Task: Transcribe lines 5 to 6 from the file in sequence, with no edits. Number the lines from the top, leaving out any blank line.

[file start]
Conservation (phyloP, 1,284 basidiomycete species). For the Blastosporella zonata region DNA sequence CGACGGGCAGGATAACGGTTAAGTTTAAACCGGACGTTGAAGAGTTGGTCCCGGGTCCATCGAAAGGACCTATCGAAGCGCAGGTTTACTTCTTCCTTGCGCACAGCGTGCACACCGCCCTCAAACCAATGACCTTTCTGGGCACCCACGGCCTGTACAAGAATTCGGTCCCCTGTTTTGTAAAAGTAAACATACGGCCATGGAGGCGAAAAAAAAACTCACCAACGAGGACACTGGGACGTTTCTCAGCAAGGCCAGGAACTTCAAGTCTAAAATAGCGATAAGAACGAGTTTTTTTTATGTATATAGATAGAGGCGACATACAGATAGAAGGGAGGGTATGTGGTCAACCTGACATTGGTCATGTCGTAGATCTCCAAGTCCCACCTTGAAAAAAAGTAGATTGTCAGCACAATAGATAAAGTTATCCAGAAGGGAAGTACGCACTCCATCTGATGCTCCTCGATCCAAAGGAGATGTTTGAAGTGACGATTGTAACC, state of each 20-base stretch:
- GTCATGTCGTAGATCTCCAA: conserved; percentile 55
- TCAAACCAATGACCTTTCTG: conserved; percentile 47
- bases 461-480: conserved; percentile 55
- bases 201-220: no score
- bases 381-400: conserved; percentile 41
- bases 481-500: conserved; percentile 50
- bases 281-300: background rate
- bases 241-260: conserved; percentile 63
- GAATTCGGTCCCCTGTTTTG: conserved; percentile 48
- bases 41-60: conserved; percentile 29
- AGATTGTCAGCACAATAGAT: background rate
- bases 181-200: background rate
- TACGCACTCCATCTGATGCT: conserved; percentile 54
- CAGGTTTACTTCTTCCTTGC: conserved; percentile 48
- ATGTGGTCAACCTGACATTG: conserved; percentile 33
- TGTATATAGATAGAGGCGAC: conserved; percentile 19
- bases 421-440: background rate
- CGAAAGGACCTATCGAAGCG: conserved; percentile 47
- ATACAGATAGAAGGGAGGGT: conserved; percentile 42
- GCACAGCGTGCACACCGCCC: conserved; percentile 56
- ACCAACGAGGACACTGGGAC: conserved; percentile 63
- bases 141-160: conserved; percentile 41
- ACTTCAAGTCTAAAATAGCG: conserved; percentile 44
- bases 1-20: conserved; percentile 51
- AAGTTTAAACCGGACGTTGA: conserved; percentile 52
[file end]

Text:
- bases 201-220: no score
- bases 381-400: conserved; percentile 41